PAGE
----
Joelle Sanounou receives Australia for UNHCR Beddie Scholarship

Journey: Joelle Sanounou received the inaugural Australia for UNHCR Beddie Scholarship to study at the Australian Film Television and Radio School.
Journey: Joelle Sanounou received the inaugural Australia for UNHCR Beddie Scholarship to study at the Australian Film Television and Radio School.

Do you ever fear not living up to your potential? How about if there is nothing much you can do about it?

This was Fairfield resident Joelle Sanounou three years ago. A Syrian girl living in Lebanon trying to keep up with the circumstances caused by war.

It was also the opening to her video application for the inaugural Australia for UNHCR Beddie Scholarship. A scholarship the 21-year-old received and will start later this month courtesy of Francesca Beddie, Public Education Foundation, Australia for UNHCR and the Australian Film Television and Radio School (AFTRS).

The scholarship, valued at more than $72,000, covers full tuition for a Bachelor of Arts program at the AFTRS, living expenses and internship opportunities at Australia for UNCHR.

"This scholarship means a lot to me, especially being someone who grew up in a society where women are not encouraged in the film making industry. It will pave the way for a great future in film and television," she said.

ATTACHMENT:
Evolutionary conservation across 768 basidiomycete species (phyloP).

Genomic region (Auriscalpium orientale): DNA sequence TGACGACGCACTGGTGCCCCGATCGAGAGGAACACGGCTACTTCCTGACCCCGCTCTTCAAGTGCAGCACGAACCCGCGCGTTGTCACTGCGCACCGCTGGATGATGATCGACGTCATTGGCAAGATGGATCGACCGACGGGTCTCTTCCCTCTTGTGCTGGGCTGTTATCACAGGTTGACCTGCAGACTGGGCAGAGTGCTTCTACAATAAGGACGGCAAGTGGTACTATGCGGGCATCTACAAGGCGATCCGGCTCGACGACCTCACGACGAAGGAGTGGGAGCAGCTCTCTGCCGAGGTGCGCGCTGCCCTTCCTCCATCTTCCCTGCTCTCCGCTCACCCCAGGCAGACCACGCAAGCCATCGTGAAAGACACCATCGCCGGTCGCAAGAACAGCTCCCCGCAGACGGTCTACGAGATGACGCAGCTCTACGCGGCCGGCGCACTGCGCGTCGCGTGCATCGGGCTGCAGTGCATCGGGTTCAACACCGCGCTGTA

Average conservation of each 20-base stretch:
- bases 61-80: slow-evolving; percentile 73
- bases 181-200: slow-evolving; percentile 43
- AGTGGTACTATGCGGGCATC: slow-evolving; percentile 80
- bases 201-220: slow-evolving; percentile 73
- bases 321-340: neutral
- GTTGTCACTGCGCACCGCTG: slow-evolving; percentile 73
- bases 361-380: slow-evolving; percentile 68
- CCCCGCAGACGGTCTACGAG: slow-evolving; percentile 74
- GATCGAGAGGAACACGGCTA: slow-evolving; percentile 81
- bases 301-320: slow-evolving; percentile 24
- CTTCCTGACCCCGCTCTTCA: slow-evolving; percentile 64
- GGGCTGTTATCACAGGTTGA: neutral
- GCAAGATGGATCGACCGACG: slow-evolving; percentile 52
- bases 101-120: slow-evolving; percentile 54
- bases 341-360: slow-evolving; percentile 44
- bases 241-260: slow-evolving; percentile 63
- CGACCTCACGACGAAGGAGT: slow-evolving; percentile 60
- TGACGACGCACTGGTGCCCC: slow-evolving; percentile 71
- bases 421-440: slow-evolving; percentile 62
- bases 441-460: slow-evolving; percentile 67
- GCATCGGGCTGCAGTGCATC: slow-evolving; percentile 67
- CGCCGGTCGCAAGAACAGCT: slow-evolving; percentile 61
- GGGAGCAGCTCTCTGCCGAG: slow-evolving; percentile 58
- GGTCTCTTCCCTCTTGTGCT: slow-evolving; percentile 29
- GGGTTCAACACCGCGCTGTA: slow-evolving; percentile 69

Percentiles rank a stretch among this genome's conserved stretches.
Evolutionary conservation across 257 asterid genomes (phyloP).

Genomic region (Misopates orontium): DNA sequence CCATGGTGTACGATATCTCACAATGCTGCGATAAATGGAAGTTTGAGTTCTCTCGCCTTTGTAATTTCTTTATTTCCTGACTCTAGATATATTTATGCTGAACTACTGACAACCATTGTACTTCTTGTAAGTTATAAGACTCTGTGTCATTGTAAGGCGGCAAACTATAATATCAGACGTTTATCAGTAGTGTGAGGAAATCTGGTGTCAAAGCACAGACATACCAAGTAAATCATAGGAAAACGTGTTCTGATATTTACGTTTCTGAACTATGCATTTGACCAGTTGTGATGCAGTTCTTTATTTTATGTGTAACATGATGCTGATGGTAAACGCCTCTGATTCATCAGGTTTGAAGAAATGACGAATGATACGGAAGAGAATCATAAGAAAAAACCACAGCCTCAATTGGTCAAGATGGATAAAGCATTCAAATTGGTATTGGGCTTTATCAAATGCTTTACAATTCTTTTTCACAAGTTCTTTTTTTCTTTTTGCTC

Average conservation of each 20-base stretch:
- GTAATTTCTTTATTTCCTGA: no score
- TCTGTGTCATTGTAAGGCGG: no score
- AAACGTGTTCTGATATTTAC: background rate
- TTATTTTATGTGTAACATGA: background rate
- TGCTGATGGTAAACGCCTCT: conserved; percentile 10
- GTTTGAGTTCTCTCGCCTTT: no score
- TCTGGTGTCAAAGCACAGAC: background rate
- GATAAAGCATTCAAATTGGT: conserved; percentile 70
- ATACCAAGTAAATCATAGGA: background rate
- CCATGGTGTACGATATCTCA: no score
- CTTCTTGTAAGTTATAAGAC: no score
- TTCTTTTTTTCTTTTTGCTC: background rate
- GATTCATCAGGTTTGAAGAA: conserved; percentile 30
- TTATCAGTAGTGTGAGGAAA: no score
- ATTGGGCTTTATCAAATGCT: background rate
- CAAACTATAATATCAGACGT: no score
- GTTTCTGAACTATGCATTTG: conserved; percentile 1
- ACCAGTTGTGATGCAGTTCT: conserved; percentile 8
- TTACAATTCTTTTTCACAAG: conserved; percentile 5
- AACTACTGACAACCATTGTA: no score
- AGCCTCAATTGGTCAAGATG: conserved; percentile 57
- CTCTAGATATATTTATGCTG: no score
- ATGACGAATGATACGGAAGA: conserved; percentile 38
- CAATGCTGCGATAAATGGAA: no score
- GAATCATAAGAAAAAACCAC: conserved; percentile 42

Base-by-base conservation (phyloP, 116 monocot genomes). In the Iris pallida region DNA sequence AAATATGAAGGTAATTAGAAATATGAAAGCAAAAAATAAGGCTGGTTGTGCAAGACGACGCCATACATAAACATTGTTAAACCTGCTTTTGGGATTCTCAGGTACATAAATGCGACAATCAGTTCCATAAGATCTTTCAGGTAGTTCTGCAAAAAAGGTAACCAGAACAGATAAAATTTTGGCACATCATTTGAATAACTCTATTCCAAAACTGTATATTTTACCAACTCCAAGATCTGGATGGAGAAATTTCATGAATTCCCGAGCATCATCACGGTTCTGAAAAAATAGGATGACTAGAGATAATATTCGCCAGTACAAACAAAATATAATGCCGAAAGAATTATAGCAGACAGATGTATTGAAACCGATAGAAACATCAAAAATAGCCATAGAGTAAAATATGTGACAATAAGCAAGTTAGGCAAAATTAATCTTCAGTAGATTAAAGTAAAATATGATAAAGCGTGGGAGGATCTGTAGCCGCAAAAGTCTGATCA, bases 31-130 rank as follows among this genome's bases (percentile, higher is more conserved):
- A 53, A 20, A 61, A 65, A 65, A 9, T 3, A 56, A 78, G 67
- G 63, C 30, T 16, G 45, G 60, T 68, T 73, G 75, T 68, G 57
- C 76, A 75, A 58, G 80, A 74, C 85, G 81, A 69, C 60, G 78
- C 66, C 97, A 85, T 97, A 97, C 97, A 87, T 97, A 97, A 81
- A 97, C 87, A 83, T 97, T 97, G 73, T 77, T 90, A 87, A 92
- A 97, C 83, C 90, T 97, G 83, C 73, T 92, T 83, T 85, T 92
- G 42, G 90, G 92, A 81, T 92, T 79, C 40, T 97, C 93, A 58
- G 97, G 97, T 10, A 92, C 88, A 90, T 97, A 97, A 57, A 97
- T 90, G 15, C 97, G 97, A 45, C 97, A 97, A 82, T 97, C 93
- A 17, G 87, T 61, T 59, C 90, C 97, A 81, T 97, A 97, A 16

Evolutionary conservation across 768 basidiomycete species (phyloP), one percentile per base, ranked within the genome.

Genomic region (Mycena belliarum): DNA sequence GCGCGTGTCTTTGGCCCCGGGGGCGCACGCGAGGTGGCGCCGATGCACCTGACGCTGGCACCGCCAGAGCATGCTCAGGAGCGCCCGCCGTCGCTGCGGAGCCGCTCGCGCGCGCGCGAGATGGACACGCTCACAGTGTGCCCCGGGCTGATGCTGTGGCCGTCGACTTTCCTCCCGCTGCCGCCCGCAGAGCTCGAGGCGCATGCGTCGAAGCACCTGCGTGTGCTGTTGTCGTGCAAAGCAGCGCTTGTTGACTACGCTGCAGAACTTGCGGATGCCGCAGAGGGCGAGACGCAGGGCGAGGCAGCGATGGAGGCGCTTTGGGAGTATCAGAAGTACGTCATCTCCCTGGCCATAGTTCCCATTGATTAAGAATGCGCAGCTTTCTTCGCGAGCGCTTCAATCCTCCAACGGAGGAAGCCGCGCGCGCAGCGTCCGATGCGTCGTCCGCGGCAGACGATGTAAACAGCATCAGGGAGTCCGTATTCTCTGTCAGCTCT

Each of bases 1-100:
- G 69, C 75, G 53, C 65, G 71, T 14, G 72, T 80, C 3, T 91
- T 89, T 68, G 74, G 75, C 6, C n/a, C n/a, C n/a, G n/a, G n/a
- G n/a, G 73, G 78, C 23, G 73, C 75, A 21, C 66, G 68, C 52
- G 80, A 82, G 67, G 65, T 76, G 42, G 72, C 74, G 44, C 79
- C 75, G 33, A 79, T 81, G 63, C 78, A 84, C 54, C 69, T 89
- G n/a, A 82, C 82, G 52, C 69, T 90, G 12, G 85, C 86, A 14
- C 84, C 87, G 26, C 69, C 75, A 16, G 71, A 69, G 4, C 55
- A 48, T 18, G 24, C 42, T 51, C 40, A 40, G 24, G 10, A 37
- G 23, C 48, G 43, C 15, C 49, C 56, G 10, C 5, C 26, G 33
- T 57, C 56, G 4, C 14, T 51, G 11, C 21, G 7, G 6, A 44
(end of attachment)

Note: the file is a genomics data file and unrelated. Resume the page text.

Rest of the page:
"The scholarship is going to get me places I never thought I could reach with hard work; it's an amazing opportunity."

It's an opportunity she never thought she would have. After her parents lost their small business and her brother fled to Europe, it was up to her and her sister to support the family after finishing high school. Her first focus was on what her family need, rather than what she wanted.

She never told anyone - let alone her family - she wanted to be a filmmaker despite movies playing a "big part" in her life.

From enhancing her English to learning about history and opening her eyes to multiple worlds she had never seen, Joelle discovered the power of film and it empowered her as a female in the Middle East.

"Watching films made my character stronger," said Joelle, who completed a Certificate IV Screen and Media after arriving in Australia in December 2016.

"The more I learnt about filmmaking, the more I saw myself in it. I felt the need to create something that I could immerse myself in and share with the world.

"Films like Slumdog Millionaire tell amazing stories. I want to tell refugee stories and my story, but also other people's stories.

"I never told anyone I wanted to be a filmmaker because I thought they were going to think I'm crazy or I have no place there. My dream is to create something unique and special and to show the people my world."

AFTRS Director of Curriculum and Registrar, Nell Greenwood, said: "Joelle is a formidable talent with a compelling creative voice and we are really looking forward to supporting her through the school and on her journey to becoming a great filmmaker."